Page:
Charter rights violated for couple who refused to tell foster kids Easter Bunny is real
The Baars refused to either tell or imply that the Easter Bunny was delivering chocolate to the Baars' home
A couple's charter rights were violated when a children's aid society closed the pair's foster home over their refusal to tell two young girls the Easter Bunny is real, an Ontario court has ruled.
Frances and Derek Baars, who describe themselves as a Christian couple with "strong religious faith," took the Children's Aid Society of Hamilton to court in April 2017, about a year after the girls in their care — aged three and five — were taken away and their foster home was closed.
The couple said the Easter Bunny was at the core of the dispute and argued telling children in their care the character was real was a violation of their religious beliefs — a position Superior Court Judge A.J. Goodman agreed with.
"There is ample evidence to support the fact that the children were removed because the Baars refused to either tell or imply that the Easter Bunny was delivering chocolate to the Baars' home," Goodman wrote in a decision released Tuesday. "I am more than satisfied that the society actions interfered substantially with the Baars' religious beliefs."
Court heard that CAS support worker Tracey Lindsay had visited the Baars and acknowledged that the girls looked well cared for in all respects.
However, the Baars argued Lindsay told them it was part of their duty as foster parents to teach the girls about the Easter Bunny, court documents show.
The Baars told Lindsay they intended to hide chocolate eggs and have the girls find them on Easter and play other games, but didn't plan to speak to the children about the Easter Bunny, unless the girls specifically asked questions about the character, documents said.
'Very thankful' for the judge's decision
The CAS contended Lindsay "never asked (the Baars) to lie or betray their faith."
Goodman found the Baars did try to have the children enjoy holidays such as Easter and Christmas.
"There is sufficient evidence to assert that the Baars did, indeed, attempt to preserve the children's enjoyment of the holidays, even of they were not able, pursuant to their religious beliefs, to positively perpetuate the existence of the fictitious characters that are associated with those holidays," Goodman wrote.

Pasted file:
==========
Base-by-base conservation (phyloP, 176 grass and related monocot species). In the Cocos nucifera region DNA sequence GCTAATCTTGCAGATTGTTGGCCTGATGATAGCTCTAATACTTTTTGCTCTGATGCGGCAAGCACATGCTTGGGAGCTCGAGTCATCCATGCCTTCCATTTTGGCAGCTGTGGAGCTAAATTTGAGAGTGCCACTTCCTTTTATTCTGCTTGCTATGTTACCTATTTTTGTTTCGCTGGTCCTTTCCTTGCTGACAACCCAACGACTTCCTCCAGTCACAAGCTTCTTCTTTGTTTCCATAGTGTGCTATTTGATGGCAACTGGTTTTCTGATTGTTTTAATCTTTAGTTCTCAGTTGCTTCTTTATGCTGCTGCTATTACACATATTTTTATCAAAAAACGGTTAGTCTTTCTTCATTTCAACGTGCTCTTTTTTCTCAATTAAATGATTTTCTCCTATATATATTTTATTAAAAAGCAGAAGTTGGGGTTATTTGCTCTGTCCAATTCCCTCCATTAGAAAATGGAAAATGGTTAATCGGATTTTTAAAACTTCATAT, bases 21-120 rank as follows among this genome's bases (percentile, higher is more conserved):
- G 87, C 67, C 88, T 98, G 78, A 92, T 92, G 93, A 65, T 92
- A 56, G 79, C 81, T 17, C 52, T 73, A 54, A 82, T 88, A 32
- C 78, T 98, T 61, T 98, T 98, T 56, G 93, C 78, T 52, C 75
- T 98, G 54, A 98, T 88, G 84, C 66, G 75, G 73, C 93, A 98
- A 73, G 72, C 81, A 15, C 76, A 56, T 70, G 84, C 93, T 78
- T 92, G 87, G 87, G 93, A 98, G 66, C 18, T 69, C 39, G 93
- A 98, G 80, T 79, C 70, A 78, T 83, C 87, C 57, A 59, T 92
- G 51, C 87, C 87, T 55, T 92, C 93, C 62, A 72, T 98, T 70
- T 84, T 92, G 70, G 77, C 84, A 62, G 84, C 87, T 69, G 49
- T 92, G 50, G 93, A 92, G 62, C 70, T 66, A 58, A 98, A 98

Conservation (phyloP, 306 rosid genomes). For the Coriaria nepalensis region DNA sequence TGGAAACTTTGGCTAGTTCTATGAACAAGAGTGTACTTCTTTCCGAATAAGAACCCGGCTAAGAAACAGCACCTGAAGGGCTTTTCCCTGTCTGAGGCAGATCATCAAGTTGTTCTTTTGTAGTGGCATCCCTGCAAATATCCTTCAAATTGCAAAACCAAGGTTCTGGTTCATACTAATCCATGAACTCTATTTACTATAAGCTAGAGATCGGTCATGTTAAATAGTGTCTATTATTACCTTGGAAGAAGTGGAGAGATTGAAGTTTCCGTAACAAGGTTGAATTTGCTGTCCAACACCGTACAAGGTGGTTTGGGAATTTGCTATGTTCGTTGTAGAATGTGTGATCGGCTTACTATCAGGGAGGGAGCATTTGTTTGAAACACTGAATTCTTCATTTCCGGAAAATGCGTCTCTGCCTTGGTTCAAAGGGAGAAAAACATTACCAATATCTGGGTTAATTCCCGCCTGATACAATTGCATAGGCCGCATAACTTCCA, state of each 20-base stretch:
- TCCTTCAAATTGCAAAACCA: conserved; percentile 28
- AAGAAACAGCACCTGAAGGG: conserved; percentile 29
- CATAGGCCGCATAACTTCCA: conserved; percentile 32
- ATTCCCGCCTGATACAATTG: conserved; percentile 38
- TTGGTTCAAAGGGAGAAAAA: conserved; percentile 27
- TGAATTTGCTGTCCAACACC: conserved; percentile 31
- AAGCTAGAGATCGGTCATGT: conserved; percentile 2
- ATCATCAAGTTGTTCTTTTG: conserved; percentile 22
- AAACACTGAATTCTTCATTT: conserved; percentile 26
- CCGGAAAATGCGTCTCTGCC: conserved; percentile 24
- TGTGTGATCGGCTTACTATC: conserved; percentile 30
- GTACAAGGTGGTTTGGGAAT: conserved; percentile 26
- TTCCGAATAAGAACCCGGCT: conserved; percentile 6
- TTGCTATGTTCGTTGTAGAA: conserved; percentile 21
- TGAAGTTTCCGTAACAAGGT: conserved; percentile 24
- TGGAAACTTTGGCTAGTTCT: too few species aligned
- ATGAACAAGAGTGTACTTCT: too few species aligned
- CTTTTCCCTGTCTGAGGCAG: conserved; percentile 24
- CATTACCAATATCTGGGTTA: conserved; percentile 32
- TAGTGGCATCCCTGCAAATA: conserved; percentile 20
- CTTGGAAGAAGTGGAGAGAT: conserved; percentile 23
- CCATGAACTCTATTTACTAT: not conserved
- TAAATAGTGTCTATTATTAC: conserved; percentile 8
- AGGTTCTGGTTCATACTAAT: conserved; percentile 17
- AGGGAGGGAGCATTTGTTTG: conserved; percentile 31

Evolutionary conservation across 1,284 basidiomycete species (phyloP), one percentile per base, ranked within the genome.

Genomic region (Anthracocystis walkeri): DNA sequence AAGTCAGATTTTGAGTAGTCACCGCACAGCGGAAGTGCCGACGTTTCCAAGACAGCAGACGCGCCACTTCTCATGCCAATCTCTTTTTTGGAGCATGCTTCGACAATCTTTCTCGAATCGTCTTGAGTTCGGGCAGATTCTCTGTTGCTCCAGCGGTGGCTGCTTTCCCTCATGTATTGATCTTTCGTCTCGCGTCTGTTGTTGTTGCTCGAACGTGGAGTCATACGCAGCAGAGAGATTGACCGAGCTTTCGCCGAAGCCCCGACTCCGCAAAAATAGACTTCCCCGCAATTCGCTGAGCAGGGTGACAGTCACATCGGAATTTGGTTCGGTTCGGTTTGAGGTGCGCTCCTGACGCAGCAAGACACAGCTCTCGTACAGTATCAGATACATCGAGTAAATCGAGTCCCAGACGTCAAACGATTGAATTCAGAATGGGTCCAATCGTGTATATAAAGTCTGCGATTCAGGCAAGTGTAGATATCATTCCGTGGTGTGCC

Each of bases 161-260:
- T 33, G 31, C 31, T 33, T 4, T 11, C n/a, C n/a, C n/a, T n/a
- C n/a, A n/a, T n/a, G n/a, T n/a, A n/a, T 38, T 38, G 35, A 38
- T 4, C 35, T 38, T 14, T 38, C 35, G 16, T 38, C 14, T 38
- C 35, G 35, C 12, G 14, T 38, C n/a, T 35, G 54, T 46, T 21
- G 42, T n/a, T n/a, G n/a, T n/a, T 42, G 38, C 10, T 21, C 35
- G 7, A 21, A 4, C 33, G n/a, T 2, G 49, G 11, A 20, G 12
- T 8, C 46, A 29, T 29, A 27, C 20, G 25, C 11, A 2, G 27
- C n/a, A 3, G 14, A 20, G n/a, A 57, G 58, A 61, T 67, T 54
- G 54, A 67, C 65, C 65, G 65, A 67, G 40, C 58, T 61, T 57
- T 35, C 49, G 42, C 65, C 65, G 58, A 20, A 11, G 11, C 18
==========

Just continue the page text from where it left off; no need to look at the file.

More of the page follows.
Reached at the couple's Edmonton home, Derek Baars said they are "very thankful" for the judge's decision.
"Many Christians have been praying for us and so behind the actions of the judge, for which we're very thankful, we see the hand of God to direct him in the judgment," Baars said, adding they hope the decision will be helpful for other Christians hoping to foster or adopt children.
Trying to adopt a child
Baars said they are trying to adopt a child and hope the ruling will aid in that process.
In light of the Baars' desire to be adoptive or foster parents, Goodman ordered the Hamilton CAS to "fully apprise" any agency inquiring about the couple's suitability of the ruling.
The CAS did not immediately respond to a request for comment on the decision.
When the court action was launched, the Hamilton CAS had said it expected staff and foster parents to put their "personal beliefs and values aside" when caring for children who are coming from "different settings."
Closing a foster home is not something the CAS does lightly, it said, noting that it spends approximately six months training and vetting foster parents and was grateful for all who offer to take on fostering.